(Vancouver, B.C.) - With Jose Bautista out at second base in the bottom of the 9th inning, down by three, with the Blue Jays backs firmly up against the wall, sluggers Josh Donaldson, Edwin Encarnacion and Troy Tulowitzki struck out, struck out and popped out in foul territory respectively to see the 2016 season come to an end in one of the most frustrating ways possible.
As Cleveland stormed the field to celebrate its first trip back to the World Series since 1997, fans of the Blue Jays watched one of baseball's best offenses get stopped in its tracks at the worst possible time.
Minutes after Rogers Centre saw the last few fans file out from the ballpark, the baseball insiders began to dissect the season that was, and looked ahead to who might be back and who would perhaps have seen his last game as a Blue Jay still standing out at second base.
But, before we look ahead -- let's reflect on a season that had a lot of positives.
Did you know that the Blue Jays finished 3rd overall in Major League Baseball attendance with 3,392,099 fans in 2016? That's nearly 42,000 fans per game to watch Toronto try to return to its glory days.
Seven (7) former Vancouver Canadians helped get the Blue Jays to the post-season in 2016. Can you name them all?
Roberto Osuna, Kevin Pillar, Marcus Stroman, Aaron Sanchez, Matt Dermody, Bo Schultz and Dalton Pompey all pulled the double blue jersey over their heads this season with some becoming bonafide stars.
Pillar has become one of Major League Baseball's most coveted defenders making highlight reels almost nightly. His efforts in the community have him recognized as one of baseball's bright young lights. Aaron Sanchez was in the American League Cy Young conversation until an innings limit by the team slowed the statistical crutch needed to woo the writers and vote holders -- don't worry, that conversation will arise again in the coming years.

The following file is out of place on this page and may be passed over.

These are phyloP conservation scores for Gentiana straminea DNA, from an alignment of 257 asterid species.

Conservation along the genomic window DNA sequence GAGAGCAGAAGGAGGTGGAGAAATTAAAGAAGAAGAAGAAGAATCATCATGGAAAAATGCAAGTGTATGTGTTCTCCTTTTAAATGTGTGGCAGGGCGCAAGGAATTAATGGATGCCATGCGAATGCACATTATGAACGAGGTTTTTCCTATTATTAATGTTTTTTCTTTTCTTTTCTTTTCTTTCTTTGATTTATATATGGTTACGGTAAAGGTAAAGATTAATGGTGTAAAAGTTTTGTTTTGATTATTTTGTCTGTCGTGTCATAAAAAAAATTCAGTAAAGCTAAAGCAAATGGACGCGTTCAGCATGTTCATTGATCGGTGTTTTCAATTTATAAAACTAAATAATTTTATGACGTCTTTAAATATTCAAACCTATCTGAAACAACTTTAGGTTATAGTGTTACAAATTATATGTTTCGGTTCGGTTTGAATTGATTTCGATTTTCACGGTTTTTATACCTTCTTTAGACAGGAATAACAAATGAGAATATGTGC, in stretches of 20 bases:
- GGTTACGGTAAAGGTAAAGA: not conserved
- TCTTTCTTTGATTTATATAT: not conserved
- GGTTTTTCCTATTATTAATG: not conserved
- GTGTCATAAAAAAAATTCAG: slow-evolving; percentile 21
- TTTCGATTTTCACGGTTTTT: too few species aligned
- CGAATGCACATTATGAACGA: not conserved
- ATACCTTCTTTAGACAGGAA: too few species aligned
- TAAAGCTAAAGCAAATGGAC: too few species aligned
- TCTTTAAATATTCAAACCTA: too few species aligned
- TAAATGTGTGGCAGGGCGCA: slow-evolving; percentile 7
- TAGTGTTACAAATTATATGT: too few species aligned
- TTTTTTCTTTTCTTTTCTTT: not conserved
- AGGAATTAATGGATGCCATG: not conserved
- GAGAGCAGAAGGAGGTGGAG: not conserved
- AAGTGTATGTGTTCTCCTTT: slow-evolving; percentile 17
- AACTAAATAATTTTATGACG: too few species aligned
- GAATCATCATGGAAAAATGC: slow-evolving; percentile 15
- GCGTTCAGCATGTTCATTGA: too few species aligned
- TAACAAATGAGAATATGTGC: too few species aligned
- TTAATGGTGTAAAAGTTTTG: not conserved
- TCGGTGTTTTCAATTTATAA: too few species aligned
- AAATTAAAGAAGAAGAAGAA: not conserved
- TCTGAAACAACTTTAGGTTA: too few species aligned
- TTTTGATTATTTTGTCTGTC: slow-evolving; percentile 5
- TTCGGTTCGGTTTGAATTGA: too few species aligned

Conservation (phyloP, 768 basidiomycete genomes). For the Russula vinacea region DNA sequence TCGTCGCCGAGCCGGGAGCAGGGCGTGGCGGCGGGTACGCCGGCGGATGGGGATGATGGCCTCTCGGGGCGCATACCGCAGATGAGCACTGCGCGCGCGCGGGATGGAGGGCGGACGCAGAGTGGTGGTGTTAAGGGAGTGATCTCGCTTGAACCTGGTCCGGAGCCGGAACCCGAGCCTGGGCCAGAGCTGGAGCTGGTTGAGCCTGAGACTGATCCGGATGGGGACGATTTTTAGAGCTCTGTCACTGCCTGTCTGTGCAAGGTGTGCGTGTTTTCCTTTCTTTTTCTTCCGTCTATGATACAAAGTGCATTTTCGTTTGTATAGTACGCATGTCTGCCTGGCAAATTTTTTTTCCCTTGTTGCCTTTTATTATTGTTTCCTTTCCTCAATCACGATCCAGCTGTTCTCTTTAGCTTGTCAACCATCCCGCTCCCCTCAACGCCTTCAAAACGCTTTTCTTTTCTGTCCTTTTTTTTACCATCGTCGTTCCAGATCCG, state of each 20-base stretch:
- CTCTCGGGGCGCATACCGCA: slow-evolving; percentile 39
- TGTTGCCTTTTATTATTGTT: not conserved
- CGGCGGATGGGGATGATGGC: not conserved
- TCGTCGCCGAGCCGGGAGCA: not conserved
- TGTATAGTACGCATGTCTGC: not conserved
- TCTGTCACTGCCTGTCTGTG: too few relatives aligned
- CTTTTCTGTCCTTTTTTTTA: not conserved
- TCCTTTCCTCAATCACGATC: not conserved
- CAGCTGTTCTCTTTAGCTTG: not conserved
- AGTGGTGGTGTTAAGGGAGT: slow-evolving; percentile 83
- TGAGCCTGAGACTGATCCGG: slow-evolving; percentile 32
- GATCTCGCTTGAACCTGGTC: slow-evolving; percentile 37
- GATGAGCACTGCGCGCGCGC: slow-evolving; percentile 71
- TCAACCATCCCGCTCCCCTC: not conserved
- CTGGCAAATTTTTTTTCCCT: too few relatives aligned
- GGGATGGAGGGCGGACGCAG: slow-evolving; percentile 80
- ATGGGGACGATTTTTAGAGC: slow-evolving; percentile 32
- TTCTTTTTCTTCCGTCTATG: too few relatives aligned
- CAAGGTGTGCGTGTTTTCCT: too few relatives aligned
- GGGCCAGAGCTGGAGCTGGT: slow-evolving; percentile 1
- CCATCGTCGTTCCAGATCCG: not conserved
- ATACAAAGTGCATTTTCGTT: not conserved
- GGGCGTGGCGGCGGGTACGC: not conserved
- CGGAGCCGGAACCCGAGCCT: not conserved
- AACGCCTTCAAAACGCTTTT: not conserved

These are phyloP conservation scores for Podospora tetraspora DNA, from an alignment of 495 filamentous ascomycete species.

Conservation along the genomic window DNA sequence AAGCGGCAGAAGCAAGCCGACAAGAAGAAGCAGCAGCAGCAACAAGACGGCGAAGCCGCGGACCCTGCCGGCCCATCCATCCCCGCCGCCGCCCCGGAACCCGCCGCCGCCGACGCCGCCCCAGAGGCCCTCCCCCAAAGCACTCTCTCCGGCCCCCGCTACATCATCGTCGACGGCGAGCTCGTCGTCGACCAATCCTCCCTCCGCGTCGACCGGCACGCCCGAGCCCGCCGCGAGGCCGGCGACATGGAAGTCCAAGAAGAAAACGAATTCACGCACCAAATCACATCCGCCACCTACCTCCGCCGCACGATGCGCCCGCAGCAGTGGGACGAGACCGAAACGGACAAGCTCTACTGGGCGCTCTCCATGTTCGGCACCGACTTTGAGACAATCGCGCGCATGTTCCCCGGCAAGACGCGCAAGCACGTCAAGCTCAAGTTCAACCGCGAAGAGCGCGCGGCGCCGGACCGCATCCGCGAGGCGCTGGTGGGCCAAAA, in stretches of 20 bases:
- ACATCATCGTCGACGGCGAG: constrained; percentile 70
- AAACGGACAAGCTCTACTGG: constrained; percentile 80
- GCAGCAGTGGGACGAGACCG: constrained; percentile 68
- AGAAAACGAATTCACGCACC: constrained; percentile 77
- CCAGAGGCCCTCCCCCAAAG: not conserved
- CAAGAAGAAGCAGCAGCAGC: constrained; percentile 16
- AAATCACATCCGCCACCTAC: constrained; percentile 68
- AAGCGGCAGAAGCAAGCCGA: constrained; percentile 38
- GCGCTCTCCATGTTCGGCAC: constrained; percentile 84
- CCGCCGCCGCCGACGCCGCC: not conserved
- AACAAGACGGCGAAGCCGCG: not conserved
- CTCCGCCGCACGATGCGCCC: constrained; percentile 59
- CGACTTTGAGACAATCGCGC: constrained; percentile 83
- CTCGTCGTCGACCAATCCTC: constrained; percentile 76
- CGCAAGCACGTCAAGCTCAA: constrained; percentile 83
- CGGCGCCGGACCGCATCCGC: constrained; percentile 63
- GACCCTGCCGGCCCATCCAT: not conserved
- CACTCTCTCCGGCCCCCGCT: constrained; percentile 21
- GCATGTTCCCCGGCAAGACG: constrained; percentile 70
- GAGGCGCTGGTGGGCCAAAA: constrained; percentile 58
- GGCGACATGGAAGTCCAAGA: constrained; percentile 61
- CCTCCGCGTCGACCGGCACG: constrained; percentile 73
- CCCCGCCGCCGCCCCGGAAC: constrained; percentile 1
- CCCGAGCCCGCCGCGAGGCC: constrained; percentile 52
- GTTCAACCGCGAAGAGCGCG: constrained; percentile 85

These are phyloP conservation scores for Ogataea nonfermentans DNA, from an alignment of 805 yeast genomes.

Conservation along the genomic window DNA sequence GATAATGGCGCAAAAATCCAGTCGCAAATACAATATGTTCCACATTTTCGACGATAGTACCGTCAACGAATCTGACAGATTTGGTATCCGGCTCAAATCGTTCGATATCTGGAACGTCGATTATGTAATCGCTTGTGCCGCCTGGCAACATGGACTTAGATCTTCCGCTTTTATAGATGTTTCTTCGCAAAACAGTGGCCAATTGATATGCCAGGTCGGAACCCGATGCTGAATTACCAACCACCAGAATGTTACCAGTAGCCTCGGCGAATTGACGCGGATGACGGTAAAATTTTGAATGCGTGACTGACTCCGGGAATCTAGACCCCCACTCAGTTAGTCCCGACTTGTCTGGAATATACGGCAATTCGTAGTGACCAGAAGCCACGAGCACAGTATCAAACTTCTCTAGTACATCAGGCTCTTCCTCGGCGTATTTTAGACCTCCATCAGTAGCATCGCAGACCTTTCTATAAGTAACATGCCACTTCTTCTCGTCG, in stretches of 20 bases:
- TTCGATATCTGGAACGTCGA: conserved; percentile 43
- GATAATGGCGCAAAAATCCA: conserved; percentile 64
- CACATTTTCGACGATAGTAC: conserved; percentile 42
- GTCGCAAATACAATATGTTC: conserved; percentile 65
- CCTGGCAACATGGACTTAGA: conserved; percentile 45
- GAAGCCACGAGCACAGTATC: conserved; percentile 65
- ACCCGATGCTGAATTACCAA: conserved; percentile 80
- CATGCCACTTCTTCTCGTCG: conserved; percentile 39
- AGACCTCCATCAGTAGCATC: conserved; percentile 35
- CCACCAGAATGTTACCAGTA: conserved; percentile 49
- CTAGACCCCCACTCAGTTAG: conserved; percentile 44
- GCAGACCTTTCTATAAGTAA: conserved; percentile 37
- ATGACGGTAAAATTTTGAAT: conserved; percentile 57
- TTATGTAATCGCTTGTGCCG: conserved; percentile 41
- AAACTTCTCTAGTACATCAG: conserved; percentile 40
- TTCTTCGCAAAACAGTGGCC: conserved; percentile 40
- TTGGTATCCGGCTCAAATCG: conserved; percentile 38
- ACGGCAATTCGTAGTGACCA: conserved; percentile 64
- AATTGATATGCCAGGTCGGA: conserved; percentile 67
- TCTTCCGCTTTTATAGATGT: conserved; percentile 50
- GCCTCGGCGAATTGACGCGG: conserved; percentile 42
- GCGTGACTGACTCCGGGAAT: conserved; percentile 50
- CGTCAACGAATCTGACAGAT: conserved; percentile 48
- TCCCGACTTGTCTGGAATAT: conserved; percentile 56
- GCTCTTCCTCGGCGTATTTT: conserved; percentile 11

Marcus Stroman might have been a .500 pitcher this past season, but he emerged as a clubhouse leader and took to the mound every five (or six) days to log over 200 innings. Roberto Osuna has become a star, at just 21 years of age. He is on pace not only to become one of the best closers in Blue Jays history, but one of the game's greats remembering how young he actually is.
For Dermody, Pompey and Schultz, the time in Toronto was limited, but the experience was needed. Schultz may see his time with the Blue Jays come to an end now as the former Canadians arm bounced back and forth between Triple-A Buffalo and the big club. Pompey was thought to be perhaps a fourth outfielder, but the emergence of both Michael Saunders and Ezequiel Carrera put his meteoric ascent to the Big Leagues on hold as GM Ross Atkins looked to be in no rush to bring the Canadian-born speedster to Toronto.
Dermody, who pitch with the Canadians in 2013, got called up in September and will be back. A hard-throwing lefty that knows where the strike zone is will always have a place on a Major League roster.
Whether Edwin Encarnacion or Jose Bautista returns remains to be seen. Jose just celebrated his 36th birthday hours ago, while Edwin will see a number of American League teams willing to back up the Brinks truck for his services. Can the Blue Jays afford one or both. The short answer is yes. The more complicated answer is to explain the vision for Mark Shapiro and Atkins as they assemble this team for March of 2017.
Remember, both Bautista and Edwin wanted contracts prior to Spring Training and neither (so we are told) got one.
This team is Josh Donaldson's and the future remains bright with Tulowitzki, Travis, Pillar and Martin all ready to get healthy and ready for another go just a few months from now.
It was a great season! The Wild Card, the sweep of Texas and countless memories from the 162 game battle toward the post-season.
Will Gibby be back? Will the big bats? Time will tell.
For now, here is a tip of the cap from everyone out west to Canada's Blue Jays - who made us all proud in 2016.